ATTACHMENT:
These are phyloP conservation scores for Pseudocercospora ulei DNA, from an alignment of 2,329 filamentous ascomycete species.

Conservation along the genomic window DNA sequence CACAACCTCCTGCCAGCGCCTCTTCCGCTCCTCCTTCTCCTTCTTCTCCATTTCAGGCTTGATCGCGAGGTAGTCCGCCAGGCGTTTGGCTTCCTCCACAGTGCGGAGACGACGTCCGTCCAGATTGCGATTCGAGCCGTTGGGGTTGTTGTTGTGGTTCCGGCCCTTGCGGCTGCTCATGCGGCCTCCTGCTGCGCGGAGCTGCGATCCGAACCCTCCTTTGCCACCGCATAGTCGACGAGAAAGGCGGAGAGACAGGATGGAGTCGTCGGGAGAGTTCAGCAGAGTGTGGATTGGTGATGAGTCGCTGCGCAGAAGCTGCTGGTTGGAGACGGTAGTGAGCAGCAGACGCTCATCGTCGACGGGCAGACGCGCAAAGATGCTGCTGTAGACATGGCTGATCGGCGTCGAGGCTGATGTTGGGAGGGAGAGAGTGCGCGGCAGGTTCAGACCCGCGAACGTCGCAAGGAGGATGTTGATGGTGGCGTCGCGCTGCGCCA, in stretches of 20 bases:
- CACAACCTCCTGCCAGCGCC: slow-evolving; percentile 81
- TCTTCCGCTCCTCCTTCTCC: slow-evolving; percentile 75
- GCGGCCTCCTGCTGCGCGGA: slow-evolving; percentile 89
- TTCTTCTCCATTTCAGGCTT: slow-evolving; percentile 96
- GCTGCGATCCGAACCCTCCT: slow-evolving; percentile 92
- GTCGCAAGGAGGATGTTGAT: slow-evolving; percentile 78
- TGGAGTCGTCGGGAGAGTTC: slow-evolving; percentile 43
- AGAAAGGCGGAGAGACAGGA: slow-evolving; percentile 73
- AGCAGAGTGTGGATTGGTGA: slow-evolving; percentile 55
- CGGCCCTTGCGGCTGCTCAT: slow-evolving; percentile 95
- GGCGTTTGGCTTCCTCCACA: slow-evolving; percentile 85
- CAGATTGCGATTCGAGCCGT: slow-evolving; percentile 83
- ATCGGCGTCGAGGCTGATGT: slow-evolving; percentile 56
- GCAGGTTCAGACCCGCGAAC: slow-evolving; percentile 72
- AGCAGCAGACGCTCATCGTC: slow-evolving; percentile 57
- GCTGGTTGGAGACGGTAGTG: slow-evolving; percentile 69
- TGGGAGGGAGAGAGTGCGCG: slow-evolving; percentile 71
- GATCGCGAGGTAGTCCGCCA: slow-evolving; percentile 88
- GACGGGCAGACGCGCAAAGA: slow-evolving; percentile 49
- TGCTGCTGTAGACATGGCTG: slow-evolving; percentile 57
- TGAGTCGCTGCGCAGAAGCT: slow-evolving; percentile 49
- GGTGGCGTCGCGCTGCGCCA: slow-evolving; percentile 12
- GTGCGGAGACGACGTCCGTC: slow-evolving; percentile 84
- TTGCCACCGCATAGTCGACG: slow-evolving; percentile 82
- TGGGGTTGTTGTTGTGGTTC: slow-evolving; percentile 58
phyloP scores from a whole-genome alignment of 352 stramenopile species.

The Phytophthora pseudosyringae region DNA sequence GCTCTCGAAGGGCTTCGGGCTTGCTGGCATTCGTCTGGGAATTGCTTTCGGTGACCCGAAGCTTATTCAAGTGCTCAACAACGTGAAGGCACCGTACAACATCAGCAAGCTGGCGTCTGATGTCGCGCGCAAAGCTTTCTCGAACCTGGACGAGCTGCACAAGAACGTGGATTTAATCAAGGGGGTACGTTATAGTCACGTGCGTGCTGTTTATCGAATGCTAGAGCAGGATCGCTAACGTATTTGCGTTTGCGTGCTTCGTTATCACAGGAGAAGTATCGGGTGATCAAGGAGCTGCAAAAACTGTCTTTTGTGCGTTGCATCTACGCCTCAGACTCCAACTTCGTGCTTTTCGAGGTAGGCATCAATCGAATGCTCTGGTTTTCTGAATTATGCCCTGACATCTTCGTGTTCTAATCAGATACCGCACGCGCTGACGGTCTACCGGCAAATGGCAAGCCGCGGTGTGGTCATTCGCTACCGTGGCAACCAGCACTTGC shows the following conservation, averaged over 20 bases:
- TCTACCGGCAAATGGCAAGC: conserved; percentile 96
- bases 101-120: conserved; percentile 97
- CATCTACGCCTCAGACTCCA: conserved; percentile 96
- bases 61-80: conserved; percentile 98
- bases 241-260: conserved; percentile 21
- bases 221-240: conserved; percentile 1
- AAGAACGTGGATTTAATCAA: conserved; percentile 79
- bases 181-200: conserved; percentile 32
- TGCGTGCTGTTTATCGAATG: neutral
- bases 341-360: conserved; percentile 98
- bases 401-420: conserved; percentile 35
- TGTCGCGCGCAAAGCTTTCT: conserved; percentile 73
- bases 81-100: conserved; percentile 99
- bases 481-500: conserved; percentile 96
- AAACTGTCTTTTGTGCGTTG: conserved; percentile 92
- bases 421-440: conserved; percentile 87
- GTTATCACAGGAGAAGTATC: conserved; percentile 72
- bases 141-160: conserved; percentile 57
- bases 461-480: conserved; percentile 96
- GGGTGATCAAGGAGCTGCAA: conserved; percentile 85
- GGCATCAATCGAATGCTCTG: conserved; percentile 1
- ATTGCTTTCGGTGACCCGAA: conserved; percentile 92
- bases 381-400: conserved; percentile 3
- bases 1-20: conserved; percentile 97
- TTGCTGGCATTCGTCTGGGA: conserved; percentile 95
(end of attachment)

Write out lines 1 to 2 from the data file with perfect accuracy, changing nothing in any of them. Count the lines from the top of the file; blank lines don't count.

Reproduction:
These are phyloP conservation scores for Pseudocercospora ulei DNA, from an alignment of 2,329 filamentous ascomycete species.

Conservation along the genomic window DNA sequence CACAACCTCCTGCCAGCGCCTCTTCCGCTCCTCCTTCTCCTTCTTCTCCATTTCAGGCTTGATCGCGAGGTAGTCCGCCAGGCGTTTGGCTTCCTCCACAGTGCGGAGACGACGTCCGTCCAGATTGCGATTCGAGCCGTTGGGGTTGTTGTTGTGGTTCCGGCCCTTGCGGCTGCTCATGCGGCCTCCTGCTGCGCGGAGCTGCGATCCGAACCCTCCTTTGCCACCGCATAGTCGACGAGAAAGGCGGAGAGACAGGATGGAGTCGTCGGGAGAGTTCAGCAGAGTGTGGATTGGTGATGAGTCGCTGCGCAGAAGCTGCTGGTTGGAGACGGTAGTGAGCAGCAGACGCTCATCGTCGACGGGCAGACGCGCAAAGATGCTGCTGTAGACATGGCTGATCGGCGTCGAGGCTGATGTTGGGAGGGAGAGAGTGCGCGGCAGGTTCAGACCCGCGAACGTCGCAAGGAGGATGTTGATGGTGGCGTCGCGCTGCGCCA, in stretches of 20 bases: